Uncoupling of transcriptomic and cytological differentiation in mouse spermatocytes with impaired meiosis.

Alexander D Fine, The Jackson Laboratory
Robyn L Ball
Yasuhiro Fujiwara, The Jackson Laboratory
Mary Ann Handel, The Jackson Laboratory
Gregory W. Carter, The Jackson Laboratory

We thank the Handel and Carter laboratories for discussions, and gratefully acknowledge Sabrina Petri for animal care. We also thank Drs. J. Trowbridge, A. Yee, C. Cowan, and S. Munger for feedback on the project and comments on the manuscript.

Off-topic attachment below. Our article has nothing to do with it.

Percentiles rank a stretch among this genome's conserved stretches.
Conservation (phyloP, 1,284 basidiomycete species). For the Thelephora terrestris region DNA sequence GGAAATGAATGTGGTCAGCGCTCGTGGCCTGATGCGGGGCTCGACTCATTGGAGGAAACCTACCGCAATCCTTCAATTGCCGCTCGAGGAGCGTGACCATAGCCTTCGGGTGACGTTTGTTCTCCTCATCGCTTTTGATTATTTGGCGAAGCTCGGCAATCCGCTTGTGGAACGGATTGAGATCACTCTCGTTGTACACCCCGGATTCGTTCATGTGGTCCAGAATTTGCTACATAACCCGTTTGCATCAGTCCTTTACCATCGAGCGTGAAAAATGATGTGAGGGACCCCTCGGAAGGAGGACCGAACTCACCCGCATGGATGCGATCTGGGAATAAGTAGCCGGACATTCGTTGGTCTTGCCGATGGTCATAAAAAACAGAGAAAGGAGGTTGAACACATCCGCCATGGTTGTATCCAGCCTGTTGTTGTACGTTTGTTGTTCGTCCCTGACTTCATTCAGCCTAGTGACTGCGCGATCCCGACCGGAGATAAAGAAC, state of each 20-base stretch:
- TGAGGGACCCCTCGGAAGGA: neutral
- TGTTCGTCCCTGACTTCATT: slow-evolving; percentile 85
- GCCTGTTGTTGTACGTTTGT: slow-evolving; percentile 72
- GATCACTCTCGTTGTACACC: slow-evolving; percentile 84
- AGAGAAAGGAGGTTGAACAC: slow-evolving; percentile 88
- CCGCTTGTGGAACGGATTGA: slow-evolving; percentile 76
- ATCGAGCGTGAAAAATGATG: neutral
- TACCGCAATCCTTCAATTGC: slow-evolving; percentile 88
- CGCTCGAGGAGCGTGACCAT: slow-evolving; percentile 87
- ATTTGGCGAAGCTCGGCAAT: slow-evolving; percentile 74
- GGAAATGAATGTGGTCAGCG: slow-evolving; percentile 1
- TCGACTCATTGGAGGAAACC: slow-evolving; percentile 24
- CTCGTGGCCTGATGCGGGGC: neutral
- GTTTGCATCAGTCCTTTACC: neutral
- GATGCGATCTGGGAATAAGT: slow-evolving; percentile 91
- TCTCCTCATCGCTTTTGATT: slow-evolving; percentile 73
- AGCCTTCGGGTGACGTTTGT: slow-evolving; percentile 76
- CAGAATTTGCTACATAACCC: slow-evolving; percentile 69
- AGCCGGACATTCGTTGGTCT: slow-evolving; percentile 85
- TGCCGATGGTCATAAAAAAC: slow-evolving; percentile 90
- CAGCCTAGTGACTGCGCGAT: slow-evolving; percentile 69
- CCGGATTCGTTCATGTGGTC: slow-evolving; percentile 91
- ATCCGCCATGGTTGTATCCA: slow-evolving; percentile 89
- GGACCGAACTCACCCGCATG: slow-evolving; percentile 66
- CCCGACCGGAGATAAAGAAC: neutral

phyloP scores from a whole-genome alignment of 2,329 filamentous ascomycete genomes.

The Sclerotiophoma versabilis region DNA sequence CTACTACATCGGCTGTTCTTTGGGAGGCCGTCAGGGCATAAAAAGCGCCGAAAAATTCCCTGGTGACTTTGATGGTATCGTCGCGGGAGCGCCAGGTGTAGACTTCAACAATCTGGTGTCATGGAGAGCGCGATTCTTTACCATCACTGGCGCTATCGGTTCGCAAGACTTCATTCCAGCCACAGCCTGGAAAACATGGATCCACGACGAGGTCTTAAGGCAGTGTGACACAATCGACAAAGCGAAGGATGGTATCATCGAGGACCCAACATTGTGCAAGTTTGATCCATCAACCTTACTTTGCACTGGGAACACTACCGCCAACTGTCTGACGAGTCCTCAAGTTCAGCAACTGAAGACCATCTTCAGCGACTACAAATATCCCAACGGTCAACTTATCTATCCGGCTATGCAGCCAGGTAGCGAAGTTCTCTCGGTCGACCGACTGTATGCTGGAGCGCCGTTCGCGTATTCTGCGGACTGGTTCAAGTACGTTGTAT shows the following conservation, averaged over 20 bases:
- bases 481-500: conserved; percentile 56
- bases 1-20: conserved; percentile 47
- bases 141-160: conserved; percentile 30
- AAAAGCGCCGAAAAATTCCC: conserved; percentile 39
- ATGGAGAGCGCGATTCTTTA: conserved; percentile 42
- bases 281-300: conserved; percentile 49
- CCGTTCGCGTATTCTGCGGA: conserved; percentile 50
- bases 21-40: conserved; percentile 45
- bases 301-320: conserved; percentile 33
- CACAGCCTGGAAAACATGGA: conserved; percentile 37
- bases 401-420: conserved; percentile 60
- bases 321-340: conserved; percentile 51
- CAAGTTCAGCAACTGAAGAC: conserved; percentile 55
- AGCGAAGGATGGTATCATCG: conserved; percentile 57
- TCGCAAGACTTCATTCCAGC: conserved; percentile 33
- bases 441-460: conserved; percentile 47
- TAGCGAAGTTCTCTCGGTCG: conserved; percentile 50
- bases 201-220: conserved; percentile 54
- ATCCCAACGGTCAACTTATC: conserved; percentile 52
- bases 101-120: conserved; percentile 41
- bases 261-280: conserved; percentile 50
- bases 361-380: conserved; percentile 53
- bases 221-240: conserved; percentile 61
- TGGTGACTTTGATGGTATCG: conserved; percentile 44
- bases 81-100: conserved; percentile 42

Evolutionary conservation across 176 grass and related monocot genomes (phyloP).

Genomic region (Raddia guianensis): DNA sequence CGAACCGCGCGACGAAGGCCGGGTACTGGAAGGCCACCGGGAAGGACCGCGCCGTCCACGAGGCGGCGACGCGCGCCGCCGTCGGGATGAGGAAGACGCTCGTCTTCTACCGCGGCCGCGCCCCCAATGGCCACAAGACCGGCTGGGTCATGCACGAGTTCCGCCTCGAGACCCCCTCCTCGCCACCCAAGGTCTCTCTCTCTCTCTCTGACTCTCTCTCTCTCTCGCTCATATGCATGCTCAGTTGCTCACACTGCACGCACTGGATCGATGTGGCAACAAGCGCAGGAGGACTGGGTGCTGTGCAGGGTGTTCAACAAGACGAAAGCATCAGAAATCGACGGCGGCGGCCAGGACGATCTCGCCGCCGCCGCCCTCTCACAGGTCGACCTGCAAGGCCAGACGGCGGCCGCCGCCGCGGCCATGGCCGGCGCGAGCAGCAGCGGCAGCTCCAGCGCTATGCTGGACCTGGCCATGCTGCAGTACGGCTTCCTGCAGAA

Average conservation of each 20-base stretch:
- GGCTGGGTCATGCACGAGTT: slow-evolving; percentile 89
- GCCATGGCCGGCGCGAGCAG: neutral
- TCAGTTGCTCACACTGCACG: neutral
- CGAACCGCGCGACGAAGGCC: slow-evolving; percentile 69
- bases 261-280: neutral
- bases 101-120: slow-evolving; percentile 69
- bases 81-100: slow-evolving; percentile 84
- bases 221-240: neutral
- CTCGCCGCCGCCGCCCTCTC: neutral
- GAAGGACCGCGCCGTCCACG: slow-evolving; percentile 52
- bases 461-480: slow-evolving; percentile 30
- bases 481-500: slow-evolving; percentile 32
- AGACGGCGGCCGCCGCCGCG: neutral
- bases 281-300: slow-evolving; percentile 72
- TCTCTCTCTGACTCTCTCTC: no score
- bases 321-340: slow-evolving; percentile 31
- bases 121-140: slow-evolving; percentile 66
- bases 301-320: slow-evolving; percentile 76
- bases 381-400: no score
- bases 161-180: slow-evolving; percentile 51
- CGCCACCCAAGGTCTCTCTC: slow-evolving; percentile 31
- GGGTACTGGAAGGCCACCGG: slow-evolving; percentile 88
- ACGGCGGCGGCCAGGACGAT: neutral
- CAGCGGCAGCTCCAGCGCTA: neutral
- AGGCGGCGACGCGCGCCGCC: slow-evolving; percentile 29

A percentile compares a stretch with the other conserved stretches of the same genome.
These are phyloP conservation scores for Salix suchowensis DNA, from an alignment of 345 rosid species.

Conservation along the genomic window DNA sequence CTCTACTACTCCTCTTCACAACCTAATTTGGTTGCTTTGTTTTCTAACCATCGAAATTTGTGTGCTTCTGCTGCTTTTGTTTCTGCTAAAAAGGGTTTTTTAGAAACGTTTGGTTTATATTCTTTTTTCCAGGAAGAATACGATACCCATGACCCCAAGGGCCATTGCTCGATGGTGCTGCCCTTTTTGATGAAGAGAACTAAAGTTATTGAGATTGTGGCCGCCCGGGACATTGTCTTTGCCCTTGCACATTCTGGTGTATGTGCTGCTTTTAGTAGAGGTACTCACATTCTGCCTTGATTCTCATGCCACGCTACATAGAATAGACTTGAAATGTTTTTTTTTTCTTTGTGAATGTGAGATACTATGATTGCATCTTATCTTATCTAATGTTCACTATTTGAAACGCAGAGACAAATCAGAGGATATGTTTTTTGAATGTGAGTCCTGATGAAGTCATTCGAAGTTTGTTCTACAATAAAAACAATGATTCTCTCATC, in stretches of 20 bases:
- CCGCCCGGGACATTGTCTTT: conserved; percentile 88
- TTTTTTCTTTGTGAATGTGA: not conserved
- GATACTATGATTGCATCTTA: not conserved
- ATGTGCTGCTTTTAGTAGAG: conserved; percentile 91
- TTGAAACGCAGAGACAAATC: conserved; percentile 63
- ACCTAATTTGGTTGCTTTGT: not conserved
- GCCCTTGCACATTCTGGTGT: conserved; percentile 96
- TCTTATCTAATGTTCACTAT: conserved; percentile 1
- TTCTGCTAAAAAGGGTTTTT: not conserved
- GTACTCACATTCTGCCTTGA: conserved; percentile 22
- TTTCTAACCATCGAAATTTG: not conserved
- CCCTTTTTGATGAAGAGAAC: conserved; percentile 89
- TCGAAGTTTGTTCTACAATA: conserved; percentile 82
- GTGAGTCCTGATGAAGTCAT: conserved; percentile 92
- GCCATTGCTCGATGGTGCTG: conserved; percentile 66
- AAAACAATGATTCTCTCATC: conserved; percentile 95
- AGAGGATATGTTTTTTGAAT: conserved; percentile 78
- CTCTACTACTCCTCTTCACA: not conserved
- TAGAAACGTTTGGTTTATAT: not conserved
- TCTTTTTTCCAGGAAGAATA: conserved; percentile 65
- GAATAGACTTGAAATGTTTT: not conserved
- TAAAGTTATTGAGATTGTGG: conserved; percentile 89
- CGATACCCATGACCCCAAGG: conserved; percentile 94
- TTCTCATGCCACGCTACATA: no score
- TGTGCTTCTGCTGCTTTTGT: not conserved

Cell differentiation is driven by changes in gene expression that manifest as changes in cellular phenotype or function. Altered cellular phenotypes, stemming from genetic mutations or other perturbations, are widely assumed to directly correspond to changes in the transcriptome and vice versa. Here, we exploited the cytologically well-defined Prdm9 mutant mouse as a model of developmental arrest to test whether parallel programs of cellular differentiation and gene expression are tightly coordinated, or can be disassociated. By comparing cytological phenotype markers and transcriptomes in wild-type and mutant spermatocytes, we identified multiple instances of cellular and molecular uncoupling in Prdm9